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Original Issue


A bureaucratic list of animals doomed to disappear makes compelling reading

There have been many expensive books published for sportsmen in the last few months, but none of them can offer more compelling reading than the mimeographed pages of a cardboard-bound volume that costs only $2.50. Ominously titled Rare and Endangered Fish and Wildlife of the United States, it is put out by the Department of the Interior's Bureau of Sport Fisheries and Wildlife, and can be had by writing to the Superintendent of Documents, U.S. Government Printing Office, Washington, D.C. 20402. It lists, with some fascinating editorial comment, the 51 mammals, 161 birds, 27 reptiles and amphibians and 87 fish whose survival is now a matter of serious scientific concern. The book makes sad but fascinating reading and is as difficult to lay aside as a bag of peanuts.

This grim report breaks the 326 imperiled species down into four classifications. The first or "endangered species" is the group most seriously threatened. A species belonging to this group is defined as "one whose prospects of survival and reproduction are in immediate jeopardy."

A number of species whose likelihood of extinction has been well publicized—the whooping crane, California condor, Eskimo curlew and southern bald eagle—are discussed here, but so are many more obscure creatures whose fight for life usually goes unnoticed—the Indiana bat, for instance, which mostly winters in four caves. The roosts of these bats have been disturbed by spelunkers, their colonies have been raided for laboratory specimens and vandals have decimated them. Not long ago a couple of boys killed about 10,000 Indiana bats in one brief spree in Carter Cave, Kentucky.

Even the grizzly bear is in peril. Known to scientists by the marvelous name of Ursus horribilis, the grizzly formerly ranged all over the West. They are still relatively plentiful in Alaska, but those in the lower 48 states number only 850, and this dwindling population is confined to remote parts of Idaho, Montana, Wyoming and Colorado. Development of the countryside and trapping for bounty have all but done in the timber wolf, and the red wolf is in dire circumstances, because it is unable to compete with the coyote, which is aggressively extending its range.

Introduced to the islands by interfering mankind, the mongoose is eating many of Hawaii's birds: the dark-rumped petrel, Newell's Manx shearwater, the nene, or Hawaiian, goose, the common gallinule. Their plight sometimes inspires poignantly poetic notes, even in the curt bureaucratese. This, for example, on the Hawaiian crested honeycreeper: "Last seen by Dr. L. Richards, Dec., 1950. In April, 1963, W. M. Ord heard a bird calling in the fog at 5,500 feet on Haleakala which was almost certainly this species. Feeds on nectar of flowers and caterpillars."

Closer to home, the latest count found only 10 Florida Everglades kites; they do not have enough snails to eat because of decreasing marsh. The San Francisco garter snake is endangered by housing developments, and the Texas blind salamander has all but been done in by pet collectors, the capping of wells and drainage of underground water.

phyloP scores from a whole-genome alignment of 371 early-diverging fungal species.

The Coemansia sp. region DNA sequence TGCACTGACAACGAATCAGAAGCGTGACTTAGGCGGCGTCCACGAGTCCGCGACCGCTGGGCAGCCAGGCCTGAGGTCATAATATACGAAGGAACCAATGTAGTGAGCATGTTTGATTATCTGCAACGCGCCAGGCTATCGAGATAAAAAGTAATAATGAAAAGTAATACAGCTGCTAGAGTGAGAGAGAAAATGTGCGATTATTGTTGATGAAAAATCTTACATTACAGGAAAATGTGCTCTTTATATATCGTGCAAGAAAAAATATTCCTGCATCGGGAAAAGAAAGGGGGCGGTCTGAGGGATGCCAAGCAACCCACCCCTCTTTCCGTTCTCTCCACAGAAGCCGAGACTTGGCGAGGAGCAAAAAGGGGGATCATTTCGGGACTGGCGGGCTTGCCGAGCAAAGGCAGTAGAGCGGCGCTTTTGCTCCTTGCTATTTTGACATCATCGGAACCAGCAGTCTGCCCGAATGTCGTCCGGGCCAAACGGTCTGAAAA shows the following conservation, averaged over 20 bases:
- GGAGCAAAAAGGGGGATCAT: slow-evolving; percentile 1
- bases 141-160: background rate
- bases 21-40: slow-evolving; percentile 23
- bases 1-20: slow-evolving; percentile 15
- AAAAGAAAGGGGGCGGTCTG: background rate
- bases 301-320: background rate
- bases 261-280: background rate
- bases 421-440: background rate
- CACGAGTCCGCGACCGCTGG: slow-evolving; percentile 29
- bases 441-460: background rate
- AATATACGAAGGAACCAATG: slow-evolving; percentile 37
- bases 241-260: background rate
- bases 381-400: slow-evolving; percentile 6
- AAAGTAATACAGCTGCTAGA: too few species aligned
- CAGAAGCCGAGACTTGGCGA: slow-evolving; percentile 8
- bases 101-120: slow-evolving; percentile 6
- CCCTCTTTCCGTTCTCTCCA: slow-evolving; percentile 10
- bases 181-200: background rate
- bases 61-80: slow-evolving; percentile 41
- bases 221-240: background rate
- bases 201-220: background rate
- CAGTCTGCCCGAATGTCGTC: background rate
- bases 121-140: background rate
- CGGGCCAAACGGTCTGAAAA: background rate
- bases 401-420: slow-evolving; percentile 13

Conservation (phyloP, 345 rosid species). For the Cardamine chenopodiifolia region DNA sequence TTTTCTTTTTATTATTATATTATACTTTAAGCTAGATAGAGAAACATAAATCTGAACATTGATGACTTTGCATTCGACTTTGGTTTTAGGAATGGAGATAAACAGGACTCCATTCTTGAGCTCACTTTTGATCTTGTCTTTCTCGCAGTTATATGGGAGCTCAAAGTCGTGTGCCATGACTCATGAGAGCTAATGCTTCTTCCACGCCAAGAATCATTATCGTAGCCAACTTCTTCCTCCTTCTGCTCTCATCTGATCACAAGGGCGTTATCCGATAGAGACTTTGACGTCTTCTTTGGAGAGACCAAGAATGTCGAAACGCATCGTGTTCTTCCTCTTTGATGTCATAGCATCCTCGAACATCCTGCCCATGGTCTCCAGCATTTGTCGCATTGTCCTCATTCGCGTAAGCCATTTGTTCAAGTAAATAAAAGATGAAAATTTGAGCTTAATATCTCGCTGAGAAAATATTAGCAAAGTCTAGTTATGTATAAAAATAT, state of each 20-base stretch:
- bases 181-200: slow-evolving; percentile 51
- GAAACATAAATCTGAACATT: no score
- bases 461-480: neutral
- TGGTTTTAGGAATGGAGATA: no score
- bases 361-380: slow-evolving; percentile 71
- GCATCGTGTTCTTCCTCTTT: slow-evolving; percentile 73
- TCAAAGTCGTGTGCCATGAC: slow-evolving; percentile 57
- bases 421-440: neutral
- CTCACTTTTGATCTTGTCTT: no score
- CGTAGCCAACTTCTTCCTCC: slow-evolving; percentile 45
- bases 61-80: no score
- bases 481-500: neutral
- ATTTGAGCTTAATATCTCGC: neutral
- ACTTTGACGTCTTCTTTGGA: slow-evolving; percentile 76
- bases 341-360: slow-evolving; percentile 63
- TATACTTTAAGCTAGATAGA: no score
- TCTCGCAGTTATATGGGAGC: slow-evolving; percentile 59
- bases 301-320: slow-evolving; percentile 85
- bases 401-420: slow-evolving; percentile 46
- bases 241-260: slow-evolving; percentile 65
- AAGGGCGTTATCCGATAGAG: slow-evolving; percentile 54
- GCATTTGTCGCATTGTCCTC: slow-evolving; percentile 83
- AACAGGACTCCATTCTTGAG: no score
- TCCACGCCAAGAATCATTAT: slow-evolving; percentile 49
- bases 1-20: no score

Among the many fish which may be on their way out is the Suwannee bass, one of the black basses, which looks like a cross between the spotted bass and the large-mouth. Classified as "rare," it thrives only in certain parts of northern Florida—the Ichtucknee Springs and adjacent stretches of water. "Spraying of herbicides or insecticides," warns the government's report, "might easily eliminate a species so restricted geographically."

And there are lurking dangers beyond those introduced by man. There is, for instance, a kind of fishy miscegenation. Pity the Clear Creek Gambusia (Gambusia heterochir), found only in "headwaters of Clear Creek, 10.4 mi. west of Menard, Menard County, Texas." Not only is this fish endangered by a dam, it is also threatened "by possible genetic swamping with G. affinis, with which it hybridizes."

The historic decline of the Atlantic salmon is also documented. Once an important sport and commercial fish all along the New England coast, it is now restricted to eight coastal streams in Maine. Between 1958 and 1962, only 450 were taken.

Few species, even the extinct passenger pigeon, can match the recent spectacular decline of the Hue pike of Lake Erie. This was one of the important commercial species of the lake, and as recently as 1955 the catch amounted to 19.7 million pounds. But in the last seven years, only one blue pike has been reported from Erie. Under reasons for decline, the report notes, "The physical, chemical and biological environment in Lakes Erie and Ontario have deteriorated measurably in recent years, creating conditions that seem to be unfavorable for survival of eggs and young."

My own private concern is the shortnose sturgeon. Except for one Florida specimen, all recent captures of this small sturgeon have been in the Hudson River, and a new power project threatens him with extinction. The proposed power plant will also, in the opinion of many, decimate the river's striped bass and shad populations. If the Department of the Interior does not protect them, why bother to issue such a book as this?